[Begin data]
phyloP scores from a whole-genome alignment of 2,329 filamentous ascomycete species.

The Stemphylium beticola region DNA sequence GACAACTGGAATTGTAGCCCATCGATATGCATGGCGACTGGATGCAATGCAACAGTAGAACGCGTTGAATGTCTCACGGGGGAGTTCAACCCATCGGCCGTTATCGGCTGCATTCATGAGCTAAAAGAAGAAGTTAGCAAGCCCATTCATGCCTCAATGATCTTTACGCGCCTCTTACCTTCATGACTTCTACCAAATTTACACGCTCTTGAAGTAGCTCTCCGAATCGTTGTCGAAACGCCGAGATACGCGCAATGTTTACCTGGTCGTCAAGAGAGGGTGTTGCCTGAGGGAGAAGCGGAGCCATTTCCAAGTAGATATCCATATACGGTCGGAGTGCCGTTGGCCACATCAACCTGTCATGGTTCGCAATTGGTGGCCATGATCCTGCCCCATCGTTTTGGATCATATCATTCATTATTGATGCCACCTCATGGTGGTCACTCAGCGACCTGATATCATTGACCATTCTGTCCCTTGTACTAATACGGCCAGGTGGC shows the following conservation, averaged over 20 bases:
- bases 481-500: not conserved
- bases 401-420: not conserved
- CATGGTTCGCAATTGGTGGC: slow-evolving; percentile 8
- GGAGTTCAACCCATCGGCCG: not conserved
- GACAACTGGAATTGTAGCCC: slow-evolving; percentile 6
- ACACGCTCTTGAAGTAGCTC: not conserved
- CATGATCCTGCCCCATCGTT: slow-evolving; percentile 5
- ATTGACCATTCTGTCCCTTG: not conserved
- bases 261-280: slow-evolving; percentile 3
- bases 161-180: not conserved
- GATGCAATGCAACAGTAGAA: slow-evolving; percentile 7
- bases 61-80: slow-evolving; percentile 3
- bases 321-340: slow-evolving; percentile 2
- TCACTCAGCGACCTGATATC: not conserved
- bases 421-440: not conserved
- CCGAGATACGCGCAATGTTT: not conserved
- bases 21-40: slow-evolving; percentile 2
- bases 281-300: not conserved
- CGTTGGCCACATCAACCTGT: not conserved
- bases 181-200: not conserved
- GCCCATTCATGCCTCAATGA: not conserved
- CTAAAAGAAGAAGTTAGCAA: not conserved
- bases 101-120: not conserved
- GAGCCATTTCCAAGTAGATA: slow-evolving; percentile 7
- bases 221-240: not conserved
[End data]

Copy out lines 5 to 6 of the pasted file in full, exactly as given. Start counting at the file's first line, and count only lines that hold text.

- CATGGTTCGCAATTGGTGGC: slow-evolving; percentile 8
- GGAGTTCAACCCATCGGCCG: not conserved